Smart contracts: Aenco’s blockchain technology can automatically change or update contract terms based on predetermined conditions.

Some developers are working on blockchain technology to be applied to digital elections.

Blockchain technology can be used for much more than just cryptocurrency. Its proponents say it can also streamline property transactions, whether they’re sales of real estate, investment portfolios or automobiles.

Opportunities for the underbanked

In regions where financial institutions are not well-developed or trustworthy, cryptocurrencies that use blockchain protocol enable cash to be transferred and stored without going through third parties who might take advantage.


Criminals like crypto

Unfortunately, like many new technologies, some of the first users were criminals. They use cryptocurrencies such as Bitcoin for payment and to scam holders of Bitcoin because of the privacy it provides. For example, Silk Road was an online black market that used Bitcoin to buy illegal drugs and other illicit services before it was shut down by the FBI in 2013. In the recent ransomware attack on Colonial Pipeline, the company had to pay $4.4 million in cryptocurrency to unlock its computer systems.

Bitcoin’s historic rise has resulted in a corresponding increase in investment scams. The Federal Trade Commission reported that, from October 2020 through March 2021, nearly 7,000 people lost $80 million in schemes promising quick returns. This is a year-on-year increase of nearly 1,000%.

Blockchain cryptocurrencies are highly volatile

Many people ask if blockchain is a wise investment. The answer to that question depends on what your goals are and how much risk you’re willing to take. In 2021, the popularity of cryptocurrency surged, with Bitcoin hitting an all-time high price of nearly $65,000. However, by fall 2022, the value of Bitcoin and many other cryptocurrencies had plummeted by more than half. Some crypto projects known as stablecoins have tried to address this problem by creating mechanisms that peg digital assets to the value of fiat currencies like the dollar or commodities like gold.

Crypto use is still niche

An ever-increasing number of exchanges, brokerages and payment apps sell Bitcoin now, and many companies accept it for payment including PayPal and Microsoft. Even so, using blockchain currencies like Bitcoin to make purchases remains uncommon rather than the norm. Also, when selling Bitcoin on cash apps such as PayPal in order to buy something else, users have to pay capital gains taxes on the sale in addition local state taxes owed on the product or service itself.

Bitcoin mining takes energy

High-speed computers are used in the mining process of Bitcoin and a lot of energy is consumed. If we were to compare Bitcoin’s proof-of-work system to a country, it would be the 34th biggest consumer of electricity – just behind Pakistan but ahead of Kazakhstan, according to the University of Cambridge Electricity Consumption Index. In May 2021, Tesla CEO Elon Musk announced that the carmaker would no longer accept Bitcoin until the cryptocurrency can find ways to reduce its carbon footprint. Developers of other blockchains have come up with less energy-intensive options, including a protocol known as “proof of stake,” which replaces mining with crypto staking.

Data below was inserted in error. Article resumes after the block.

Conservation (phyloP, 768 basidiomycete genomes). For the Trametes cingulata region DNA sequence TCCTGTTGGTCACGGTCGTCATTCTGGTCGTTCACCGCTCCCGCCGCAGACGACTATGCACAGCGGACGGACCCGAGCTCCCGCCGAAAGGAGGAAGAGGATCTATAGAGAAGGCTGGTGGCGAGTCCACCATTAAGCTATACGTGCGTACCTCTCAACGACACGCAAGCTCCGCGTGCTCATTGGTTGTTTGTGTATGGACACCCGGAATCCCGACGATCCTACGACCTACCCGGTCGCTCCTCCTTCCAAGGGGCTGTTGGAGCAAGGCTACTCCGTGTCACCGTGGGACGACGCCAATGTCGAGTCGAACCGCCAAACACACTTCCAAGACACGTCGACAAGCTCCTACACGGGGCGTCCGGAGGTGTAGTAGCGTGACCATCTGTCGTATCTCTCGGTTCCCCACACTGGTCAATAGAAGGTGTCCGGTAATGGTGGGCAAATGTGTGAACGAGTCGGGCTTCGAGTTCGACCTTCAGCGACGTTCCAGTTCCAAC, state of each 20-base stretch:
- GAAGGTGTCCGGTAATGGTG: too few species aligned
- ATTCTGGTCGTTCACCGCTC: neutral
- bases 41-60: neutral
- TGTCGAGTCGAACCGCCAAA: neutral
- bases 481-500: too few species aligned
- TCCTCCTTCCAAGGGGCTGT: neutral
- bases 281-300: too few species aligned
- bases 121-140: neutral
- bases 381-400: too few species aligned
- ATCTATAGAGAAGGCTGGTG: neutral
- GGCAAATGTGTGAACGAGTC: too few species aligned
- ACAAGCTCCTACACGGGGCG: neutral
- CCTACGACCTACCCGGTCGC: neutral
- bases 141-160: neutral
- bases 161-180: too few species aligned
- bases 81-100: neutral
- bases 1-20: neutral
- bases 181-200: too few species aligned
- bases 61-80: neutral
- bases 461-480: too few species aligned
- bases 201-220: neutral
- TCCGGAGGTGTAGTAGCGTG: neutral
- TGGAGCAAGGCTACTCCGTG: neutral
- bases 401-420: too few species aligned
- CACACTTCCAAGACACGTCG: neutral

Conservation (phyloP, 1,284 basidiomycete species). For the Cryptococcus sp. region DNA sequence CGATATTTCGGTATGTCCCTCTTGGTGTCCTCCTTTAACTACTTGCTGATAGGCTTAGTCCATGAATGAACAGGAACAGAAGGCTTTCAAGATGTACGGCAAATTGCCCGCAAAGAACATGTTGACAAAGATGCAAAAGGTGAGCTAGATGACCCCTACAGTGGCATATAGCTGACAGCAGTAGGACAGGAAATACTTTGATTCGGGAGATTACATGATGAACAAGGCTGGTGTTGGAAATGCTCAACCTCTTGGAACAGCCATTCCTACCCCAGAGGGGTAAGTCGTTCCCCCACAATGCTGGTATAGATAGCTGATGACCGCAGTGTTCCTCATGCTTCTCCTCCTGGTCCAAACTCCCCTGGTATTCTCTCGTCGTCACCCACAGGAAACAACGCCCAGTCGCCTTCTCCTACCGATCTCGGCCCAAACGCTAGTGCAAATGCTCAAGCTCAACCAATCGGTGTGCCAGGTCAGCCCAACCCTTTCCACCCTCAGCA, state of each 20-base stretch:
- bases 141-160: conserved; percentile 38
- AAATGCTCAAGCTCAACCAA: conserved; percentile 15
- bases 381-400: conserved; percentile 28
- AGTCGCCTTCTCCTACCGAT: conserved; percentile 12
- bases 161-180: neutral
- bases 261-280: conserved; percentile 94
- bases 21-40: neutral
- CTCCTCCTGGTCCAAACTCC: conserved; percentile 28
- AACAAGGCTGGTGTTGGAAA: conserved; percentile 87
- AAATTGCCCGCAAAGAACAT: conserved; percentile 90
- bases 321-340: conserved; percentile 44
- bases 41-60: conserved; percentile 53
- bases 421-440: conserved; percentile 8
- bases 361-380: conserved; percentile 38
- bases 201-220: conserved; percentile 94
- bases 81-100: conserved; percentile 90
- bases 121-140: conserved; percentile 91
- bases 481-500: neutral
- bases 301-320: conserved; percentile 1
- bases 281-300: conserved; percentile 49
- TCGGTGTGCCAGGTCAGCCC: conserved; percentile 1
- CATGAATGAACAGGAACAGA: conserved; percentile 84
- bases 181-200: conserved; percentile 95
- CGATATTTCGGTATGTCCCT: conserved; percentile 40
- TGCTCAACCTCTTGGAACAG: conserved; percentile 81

Bitcoin blockchain is slow

The Bitcoin blockchain can process about seven new transactions a second; however, credit card company Visa says it can processed 24,000 transactions per second. This presents Bitcoin with a scalability problem that other forms of cryptocurrency are also trying to solve, including Ethereum.

The future of blockchain technology

Although Bitcoin is the most popular application of blockchain technology, there are thousands of other cryptocurrencies that use this same technology. It’s difficult to say whether or not Bitcoin will completely replace traditional payment methods, but blockchain applications are growing quickly. Some people believe that this technology will cause major changes across many different industries.


  • Blockchain technology is a digital ledger of transactions maintained by a network of computers that makes it difficult to hack or alter.
  • The concept first appeared in academic papers from 1982, but it was not until 2008 that it was brought into real-world use with the development of Bitcoin.
  • Blockchain creates efficiencies that potentially extend far beyond digital currencies and have been applied to supply chain management, health care records, smart contracts, digital elections, and property transactions.
  • Some pros of blockchain include decentralization, transparency plus anonymity, accuracy and security. However criminals like crypto because it provides privacy for their illegal activities. Additionally blockchain cryptocurrencies are highly volatile which can present a risk for investors.
  • Despite these risks many companies such as IBM Blockchain and Deloitte Consulting are already using or developing private network solutions using blockchain technology because of its potential applications across industries

Author: bitcoin_man